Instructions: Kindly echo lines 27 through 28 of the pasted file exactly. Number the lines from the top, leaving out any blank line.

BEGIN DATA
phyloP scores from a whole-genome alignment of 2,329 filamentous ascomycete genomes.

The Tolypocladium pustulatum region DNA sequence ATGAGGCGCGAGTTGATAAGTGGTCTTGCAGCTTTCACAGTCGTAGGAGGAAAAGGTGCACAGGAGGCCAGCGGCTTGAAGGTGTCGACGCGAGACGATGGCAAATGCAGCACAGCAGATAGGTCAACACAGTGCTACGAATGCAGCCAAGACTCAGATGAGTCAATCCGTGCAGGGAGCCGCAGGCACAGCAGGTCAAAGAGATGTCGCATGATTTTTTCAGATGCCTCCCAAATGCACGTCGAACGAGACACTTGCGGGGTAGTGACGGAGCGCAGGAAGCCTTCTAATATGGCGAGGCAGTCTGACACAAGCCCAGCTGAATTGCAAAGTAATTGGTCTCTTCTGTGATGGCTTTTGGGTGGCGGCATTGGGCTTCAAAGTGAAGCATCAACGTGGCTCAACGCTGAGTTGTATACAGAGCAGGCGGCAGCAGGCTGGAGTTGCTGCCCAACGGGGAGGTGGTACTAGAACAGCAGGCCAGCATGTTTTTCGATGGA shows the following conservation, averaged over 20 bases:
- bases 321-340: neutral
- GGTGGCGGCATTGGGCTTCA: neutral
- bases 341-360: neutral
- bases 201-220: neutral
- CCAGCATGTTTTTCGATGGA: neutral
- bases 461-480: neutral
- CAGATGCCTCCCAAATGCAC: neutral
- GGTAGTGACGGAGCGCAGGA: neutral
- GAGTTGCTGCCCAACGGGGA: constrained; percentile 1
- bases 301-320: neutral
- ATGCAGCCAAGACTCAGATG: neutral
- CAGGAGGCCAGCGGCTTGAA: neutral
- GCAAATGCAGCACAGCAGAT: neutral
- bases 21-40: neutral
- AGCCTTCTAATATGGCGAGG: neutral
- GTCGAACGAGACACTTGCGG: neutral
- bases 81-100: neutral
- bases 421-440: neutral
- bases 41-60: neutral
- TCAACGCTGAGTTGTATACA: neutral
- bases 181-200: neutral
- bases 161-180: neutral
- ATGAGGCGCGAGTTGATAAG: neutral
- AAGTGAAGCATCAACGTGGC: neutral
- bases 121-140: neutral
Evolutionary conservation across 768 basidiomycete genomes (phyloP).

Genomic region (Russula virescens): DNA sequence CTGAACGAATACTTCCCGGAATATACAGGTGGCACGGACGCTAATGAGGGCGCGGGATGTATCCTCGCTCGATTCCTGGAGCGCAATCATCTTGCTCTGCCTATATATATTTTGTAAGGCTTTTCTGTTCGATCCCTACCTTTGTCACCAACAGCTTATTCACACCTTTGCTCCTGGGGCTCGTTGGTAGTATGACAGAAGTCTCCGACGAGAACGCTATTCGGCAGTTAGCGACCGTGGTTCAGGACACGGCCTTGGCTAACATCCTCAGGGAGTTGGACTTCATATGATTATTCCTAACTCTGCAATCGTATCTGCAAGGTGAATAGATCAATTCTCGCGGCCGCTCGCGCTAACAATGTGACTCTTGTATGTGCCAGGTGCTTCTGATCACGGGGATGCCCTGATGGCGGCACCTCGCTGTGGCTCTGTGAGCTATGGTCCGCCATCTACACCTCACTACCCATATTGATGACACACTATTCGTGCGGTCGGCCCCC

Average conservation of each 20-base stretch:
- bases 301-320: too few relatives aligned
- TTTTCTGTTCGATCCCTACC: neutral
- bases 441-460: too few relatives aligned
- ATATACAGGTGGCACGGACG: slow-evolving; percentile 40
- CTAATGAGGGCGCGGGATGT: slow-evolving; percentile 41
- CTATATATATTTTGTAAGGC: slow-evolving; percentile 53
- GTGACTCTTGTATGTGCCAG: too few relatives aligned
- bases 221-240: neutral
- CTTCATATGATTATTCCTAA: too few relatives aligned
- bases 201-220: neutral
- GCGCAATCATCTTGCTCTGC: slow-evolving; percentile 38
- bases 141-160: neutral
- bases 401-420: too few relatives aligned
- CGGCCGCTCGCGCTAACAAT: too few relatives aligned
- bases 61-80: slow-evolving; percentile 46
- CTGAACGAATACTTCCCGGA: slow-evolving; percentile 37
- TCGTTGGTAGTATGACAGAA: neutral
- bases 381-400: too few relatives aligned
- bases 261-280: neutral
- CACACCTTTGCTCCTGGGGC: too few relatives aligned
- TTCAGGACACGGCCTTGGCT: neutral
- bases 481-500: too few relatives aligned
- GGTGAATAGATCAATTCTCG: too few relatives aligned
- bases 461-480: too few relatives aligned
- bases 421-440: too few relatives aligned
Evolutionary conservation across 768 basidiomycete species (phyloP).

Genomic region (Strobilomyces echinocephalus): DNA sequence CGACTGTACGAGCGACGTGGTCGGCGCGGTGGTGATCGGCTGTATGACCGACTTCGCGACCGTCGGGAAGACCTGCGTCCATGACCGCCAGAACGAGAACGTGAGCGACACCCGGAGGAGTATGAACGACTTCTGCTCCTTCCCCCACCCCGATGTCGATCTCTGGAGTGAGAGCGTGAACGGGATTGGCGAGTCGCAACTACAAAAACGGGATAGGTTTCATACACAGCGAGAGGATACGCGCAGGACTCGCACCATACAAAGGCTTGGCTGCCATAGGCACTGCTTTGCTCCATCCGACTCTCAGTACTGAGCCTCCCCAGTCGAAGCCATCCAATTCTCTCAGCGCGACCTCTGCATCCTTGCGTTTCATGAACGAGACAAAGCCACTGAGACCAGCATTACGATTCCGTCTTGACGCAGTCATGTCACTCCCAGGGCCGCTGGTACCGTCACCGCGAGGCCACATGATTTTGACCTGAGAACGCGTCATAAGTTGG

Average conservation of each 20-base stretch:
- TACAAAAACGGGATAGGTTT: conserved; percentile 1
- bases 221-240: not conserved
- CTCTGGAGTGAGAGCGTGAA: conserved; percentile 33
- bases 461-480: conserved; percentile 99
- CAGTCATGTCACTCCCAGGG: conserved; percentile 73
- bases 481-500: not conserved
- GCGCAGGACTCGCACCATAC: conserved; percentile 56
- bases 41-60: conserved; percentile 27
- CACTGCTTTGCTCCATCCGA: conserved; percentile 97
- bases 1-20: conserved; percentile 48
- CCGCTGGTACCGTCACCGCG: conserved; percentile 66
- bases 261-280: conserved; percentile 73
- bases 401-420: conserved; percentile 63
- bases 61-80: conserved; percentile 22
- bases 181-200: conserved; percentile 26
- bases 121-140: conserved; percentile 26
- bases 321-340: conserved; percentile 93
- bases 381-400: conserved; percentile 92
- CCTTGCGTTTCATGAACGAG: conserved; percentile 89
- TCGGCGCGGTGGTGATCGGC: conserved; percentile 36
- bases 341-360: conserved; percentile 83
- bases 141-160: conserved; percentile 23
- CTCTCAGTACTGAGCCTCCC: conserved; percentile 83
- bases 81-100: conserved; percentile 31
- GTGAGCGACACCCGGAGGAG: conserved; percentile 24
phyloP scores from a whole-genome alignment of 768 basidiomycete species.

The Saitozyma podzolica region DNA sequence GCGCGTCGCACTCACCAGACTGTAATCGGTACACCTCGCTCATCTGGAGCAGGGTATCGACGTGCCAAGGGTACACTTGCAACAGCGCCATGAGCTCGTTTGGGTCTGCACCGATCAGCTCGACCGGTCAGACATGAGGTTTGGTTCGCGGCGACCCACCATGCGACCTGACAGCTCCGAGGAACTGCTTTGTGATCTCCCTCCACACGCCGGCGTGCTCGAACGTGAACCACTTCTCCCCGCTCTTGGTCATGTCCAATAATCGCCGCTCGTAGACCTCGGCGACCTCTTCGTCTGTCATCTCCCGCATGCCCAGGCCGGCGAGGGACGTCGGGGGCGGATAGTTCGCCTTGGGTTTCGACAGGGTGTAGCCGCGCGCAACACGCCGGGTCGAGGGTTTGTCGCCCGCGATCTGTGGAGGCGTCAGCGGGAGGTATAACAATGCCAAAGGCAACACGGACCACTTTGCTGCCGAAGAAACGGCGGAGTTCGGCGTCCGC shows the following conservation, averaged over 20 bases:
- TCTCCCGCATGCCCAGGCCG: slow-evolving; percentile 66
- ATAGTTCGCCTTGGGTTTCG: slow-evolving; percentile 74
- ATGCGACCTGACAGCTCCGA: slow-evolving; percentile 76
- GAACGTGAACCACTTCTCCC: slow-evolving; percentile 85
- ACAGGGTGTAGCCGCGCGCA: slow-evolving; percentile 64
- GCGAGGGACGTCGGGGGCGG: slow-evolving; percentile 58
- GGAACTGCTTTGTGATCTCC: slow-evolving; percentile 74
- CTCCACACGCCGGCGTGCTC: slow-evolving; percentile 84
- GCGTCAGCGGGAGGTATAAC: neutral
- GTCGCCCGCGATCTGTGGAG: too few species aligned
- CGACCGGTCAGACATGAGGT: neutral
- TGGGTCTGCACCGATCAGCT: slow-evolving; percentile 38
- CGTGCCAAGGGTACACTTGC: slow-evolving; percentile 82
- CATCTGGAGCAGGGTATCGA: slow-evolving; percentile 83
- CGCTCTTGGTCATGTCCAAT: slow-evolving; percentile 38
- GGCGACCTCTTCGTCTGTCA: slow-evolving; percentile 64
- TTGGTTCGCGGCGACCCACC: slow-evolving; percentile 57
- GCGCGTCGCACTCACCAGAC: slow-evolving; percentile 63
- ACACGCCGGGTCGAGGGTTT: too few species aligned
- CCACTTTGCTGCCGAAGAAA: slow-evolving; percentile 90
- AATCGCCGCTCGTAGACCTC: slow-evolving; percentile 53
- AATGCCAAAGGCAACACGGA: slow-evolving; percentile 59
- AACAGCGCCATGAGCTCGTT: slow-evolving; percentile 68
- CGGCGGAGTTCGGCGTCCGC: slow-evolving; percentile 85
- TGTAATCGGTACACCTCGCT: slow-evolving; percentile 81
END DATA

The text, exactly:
- bases 121-140: neutral
Evolutionary conservation across 768 basidiomycete genomes (phyloP).